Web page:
Tag Archives: death

Life and Death and Storytelling

 

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I have reached the age where friends and family members begin to fold their wings and end their buzzing against the windowpane. My parents’ deaths came in the form of old age, and while I miss them terribly, I know they were ready. 

But I don’t feel that same sense of consolation when the one who succumbs has not lived through their 70th decade. 

The other night, I found myself crying at the dinner table after learning that a woman in our neighborhood, with twin boys the age of our son, had died. I knew she had a rare form of cancer. But I also knew she was strong and fierce, maintained a positive outlook, and had been an unstoppable force for good in our community. She was young and smart and beautiful, and I hadn’t allowed myself to believe that she could die.

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But she did, and now my grief for her and her family was deepened by my own sense of mortality. I had to face the fact that I, too, could die at any moment. For she was one of US.

So how does death inform the decisions we make? What do we choose to do with the 1,440 minutes we have in the day?

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What we choose to do shows what is important to us, right?

Hmmm, not so sure. I spent the morning paying bills, but then I suppose that is tangentially important.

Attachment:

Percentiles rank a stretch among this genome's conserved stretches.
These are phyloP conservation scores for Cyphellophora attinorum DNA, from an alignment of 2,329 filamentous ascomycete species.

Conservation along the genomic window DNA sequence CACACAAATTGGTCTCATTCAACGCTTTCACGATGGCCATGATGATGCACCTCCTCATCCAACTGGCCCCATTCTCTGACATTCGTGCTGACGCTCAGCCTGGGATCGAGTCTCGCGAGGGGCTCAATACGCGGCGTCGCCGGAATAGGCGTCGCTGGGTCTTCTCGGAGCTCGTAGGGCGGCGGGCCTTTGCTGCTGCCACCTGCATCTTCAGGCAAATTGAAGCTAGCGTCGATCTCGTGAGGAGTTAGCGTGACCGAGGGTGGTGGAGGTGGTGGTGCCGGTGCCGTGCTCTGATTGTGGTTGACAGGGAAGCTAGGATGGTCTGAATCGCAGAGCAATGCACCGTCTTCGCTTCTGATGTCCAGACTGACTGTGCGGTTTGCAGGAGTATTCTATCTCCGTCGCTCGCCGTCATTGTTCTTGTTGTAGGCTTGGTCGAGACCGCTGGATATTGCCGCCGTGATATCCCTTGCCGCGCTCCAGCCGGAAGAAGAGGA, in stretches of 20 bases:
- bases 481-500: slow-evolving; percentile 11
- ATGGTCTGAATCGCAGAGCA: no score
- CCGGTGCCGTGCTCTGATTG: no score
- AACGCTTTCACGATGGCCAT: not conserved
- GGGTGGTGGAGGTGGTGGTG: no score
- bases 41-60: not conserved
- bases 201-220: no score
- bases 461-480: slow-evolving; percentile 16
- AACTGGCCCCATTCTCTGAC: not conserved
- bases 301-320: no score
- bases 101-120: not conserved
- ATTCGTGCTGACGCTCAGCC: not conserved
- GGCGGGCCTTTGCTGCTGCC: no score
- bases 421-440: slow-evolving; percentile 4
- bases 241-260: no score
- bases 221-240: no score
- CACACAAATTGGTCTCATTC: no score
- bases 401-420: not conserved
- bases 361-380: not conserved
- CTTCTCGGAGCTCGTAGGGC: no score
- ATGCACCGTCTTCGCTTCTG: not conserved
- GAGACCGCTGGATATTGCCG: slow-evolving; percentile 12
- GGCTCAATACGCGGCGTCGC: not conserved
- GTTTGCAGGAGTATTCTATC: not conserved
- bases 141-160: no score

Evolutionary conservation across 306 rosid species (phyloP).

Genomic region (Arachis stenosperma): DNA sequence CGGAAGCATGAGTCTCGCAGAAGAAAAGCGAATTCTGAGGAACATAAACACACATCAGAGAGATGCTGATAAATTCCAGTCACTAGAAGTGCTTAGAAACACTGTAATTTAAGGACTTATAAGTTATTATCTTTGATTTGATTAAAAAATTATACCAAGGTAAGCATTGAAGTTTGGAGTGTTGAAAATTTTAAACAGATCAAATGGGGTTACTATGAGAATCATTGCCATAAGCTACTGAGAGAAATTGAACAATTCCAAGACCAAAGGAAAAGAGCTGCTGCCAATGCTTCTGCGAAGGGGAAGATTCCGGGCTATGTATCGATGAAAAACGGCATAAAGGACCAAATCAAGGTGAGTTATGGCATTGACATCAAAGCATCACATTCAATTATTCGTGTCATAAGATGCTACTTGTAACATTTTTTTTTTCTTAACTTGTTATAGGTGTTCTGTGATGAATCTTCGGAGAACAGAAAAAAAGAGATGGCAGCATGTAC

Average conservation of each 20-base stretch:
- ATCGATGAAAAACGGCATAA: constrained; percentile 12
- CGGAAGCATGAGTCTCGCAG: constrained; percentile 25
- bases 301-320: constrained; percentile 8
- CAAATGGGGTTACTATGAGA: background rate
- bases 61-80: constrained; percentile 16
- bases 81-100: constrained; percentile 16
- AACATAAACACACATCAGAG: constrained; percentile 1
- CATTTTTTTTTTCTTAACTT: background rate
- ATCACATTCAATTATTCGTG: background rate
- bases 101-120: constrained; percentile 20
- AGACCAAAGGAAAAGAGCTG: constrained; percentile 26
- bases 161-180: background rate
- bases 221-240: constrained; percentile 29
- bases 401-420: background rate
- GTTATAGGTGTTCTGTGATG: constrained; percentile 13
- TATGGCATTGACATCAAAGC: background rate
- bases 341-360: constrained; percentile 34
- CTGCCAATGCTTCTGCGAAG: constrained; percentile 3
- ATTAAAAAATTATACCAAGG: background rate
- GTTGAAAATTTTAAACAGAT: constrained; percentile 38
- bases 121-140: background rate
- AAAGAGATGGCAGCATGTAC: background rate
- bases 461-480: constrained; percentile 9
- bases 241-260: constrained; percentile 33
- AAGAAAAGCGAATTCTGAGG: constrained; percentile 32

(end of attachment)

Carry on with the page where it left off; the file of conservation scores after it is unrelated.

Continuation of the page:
But what about dusting? Perhaps it’s important if you’re OCD or if you’re afraid you’ll be judged lacking by your in-laws or dinner guests. What do your characters choose to do with their time? Why do they make those choices?

Death plays a starring role in our lives, whether it’s quietly personal or a catastrophic event. How does this reality leak into your stories? Does death inform your characters’ actions? Do your characters feel immortal, on the brink of death, or somewhere in between?

How would your character choose to die? That “how” carries two meanings, both of which are usually mentioned in an obituary: cause of death, and who was with them when they died. Would your character prefer to die alone? with their dog? surrounded by family? Do they want to live fast and leave a beautiful corpse? Do they wish they could live that way, but something inside them foils those wishes?

Even if there’s nary a wisp of death blowing through your manuscript, it is still a silent partner, affecting your characters’ decisions.

And if it isn’t, shouldn’t it be?

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Filed under Craft, Howling at the moon

Plug Into a Poet and a Flash Fiction Contest

Would like to put in a big congrats to Michael Odom, an honorary Dogpatch poet, for his latest poem, Death Starts, just published online at A Clean Well-lighted Place!

If you click through on the link, you’ll find they’ve announced a Flash Fiction contest with an August 5th deadline. So submit if you’ve got something ready!

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Oddly enough, Michael and I both worked at A Clean Well-Lighted Place for Books in San Francisco while I was earning my MFA.

You can check out more of his work at his blog: Maostrap or buy his recently published chapbook: Strutting, Attracting, Snapping

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CONGRATULATIONS, MICHAEL!!! 

 

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Filed under Pack News, Publication